President Obama’s State of the Union was as confident as it’s been since his first election. He notes off the bat the slow-but-sure economic progress that continues to be made, and reminds us that the war in Afghanistan will be drawn down to as far a point as we’re willing to go (i.e. perpetual occupation to some degree).
The choice to outline ambitious presidential terms has been an effective strategy for Obama, and as long as Rand Paul responses and broadside anti-government sentiments run high, doing so may prove an enduring strategy for Democrats. As has become typical of an Obama speech, the president is sanguine in his disposition, placating liberals, meeting the expectations of incrementalists, and losing no Republicans who weren’t going to vote for him anyway.
It is also typical of an Obama speech to convey with emotional clarity, and in this case poignancy those measures which have majority or overwhelming public support, while skimping on the details of more complicated issues. The problem with criticizing Obama speeches is that they are designed to be hard to criticize. Some of these issues are little more than speech-padding, ones which are wholly uncontroversial like better voting practices, bringing American jobs back home, and the fair-pay acts–yet amazingly no ground can be gained on those issues either, nor can it get Boehner out of his seat. Other more knotty national goals, when coded in the language of hope and conciliation, render all antagonists unpatriotic. The goals are framed, such that no unreasonable American could decry them, if not for a national debt crisis and cost cuts looming.
Growing childhood research does say that development begins sooner than we thought, and a national Pre-K program would be nice, but can we afford it? A full-time worker should be able to rise above the poverty line with minimum wage, but will employers employ if it’s implemented–and will it contract the market to a devastating degree? The greater affordability of college and healthcare is an outstanding goal, but you’re inevitably deciding ‘who better to pinch from?’
The GOP’s position is no less ridiculous, asserting that cost-cutting measures and demanding efficiencies in the system will constitute real reform in any sector. Although they argue for the solvency of Medicare, and the strengthening of an already bloated defense budget, were they actually granted their wish for a low, flat tax they would struggle to pay for those two alone. Supply-side economics bases new taxes on unrealized gains, and is an ideal philosophy not for supporting a government any of us would actually like to see, but for doing what is so often held as the conservative objective–shrinking government.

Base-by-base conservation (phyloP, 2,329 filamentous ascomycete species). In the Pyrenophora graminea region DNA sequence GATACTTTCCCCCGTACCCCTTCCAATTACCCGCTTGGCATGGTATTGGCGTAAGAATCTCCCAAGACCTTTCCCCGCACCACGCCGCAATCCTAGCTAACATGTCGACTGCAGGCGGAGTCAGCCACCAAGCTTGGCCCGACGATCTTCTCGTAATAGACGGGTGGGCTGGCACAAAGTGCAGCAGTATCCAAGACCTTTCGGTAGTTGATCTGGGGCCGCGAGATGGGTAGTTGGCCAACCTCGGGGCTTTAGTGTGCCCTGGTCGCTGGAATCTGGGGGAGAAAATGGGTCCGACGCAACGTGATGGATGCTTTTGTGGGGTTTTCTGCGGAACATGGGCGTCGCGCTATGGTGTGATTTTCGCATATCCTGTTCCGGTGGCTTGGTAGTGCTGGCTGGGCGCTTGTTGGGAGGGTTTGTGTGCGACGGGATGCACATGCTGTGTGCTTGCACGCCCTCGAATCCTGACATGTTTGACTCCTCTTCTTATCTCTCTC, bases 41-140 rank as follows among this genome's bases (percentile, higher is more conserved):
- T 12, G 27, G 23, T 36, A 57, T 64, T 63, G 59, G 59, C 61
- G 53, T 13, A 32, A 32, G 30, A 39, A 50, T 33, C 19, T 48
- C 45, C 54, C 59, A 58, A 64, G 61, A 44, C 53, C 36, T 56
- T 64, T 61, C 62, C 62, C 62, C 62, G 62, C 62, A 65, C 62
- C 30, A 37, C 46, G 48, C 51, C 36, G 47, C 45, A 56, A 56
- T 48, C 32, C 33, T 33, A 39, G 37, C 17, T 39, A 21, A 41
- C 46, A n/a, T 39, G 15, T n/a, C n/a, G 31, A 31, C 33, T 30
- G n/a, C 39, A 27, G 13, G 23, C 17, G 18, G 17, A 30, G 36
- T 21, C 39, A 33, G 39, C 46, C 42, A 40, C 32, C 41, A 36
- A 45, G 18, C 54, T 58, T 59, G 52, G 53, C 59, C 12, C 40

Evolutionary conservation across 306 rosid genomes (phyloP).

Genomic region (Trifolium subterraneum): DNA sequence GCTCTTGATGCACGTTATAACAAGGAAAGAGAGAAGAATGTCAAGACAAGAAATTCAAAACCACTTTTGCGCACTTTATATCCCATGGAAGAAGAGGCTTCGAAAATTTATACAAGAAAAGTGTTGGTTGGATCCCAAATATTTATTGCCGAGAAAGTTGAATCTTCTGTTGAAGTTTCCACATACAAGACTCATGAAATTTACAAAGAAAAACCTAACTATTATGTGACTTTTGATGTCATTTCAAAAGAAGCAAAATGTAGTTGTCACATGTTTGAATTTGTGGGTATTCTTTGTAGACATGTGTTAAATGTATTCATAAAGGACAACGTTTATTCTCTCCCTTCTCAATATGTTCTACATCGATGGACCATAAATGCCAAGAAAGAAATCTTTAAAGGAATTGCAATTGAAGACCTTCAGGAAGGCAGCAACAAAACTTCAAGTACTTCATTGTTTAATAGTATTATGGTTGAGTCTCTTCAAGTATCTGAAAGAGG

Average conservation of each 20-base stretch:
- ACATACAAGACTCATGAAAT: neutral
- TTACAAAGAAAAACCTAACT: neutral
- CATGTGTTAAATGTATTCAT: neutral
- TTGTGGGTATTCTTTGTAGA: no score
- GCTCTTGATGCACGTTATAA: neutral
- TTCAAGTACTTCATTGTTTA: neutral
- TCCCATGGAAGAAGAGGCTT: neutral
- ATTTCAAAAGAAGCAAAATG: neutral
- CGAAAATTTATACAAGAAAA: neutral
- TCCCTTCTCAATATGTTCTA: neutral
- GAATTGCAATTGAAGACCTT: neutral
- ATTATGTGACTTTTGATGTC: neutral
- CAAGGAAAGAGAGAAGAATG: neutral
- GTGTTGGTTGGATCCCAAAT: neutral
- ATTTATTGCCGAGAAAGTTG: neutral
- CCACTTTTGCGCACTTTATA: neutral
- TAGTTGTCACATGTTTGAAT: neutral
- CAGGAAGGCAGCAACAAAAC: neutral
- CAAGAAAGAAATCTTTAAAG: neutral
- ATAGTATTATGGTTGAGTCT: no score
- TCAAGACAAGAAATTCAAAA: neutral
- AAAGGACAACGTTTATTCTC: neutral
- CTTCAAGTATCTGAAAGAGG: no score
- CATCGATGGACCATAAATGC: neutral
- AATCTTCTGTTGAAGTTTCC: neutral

Tea Party politicians present a more ideologically sound argument for conservatism than do Republicans because they want only a government which a low taxed citizenry can support, but, as I said, that’s not the government I see Tea Party supporters wanting either. “Keep your filthy government hands off my Medicare” and the chest-pounding of jingoists who see no room to cut defense as it draws out of two wars is not a bid for small government. Tea Partiers would have a voucher-covered stroke if they realized what a government small enough to drown in a bathtub would look like.
Where Obama breaks from this argument, as he did tonight was calling for more revenues in the form of closed loopholes on the rich, which, if you’ll remember, was as far as Romney was willing to take it in the election. Obama, however is putting the full weight of his reelection and high popularity behind a continued call for taxes on the rich. The GOP, in the budget negotiations that closed at the end of the year, believed they had taken their big hit, and was using the sequester as a leveraging point to cut entitlements, defense be damned (or so Boehner’s bluff would imply).
“Working folks shouldn’t have to wait year after year for the minimum wage to go up while CEO pay has never been higher,” said Obama.
Sufficient added revenues with the various cost-cutting measures to entitlements: means testing, reducing subsidies to wealthy seniors, the various ACA provisions sharing the cost of Medicare, etc. will be a start to retaining most government services we all enjoy, but even the most liberal of us should be ready to see less of and leaner government programs (even more so) as we inch toward solvency. Tradeoff measures will be the real nitty-gritty work of politicians, and let’s hope the greatest change is seen in their effectiveness. Drawing out of Afghanistan should leave enough money lying around to help fund energy and education initiatives, but keeping current programs will require more from the upper 1% and everyone else, and I hope whatever compromise Obama’s expecting to reach will cover the cost of the government he’s envisioning.
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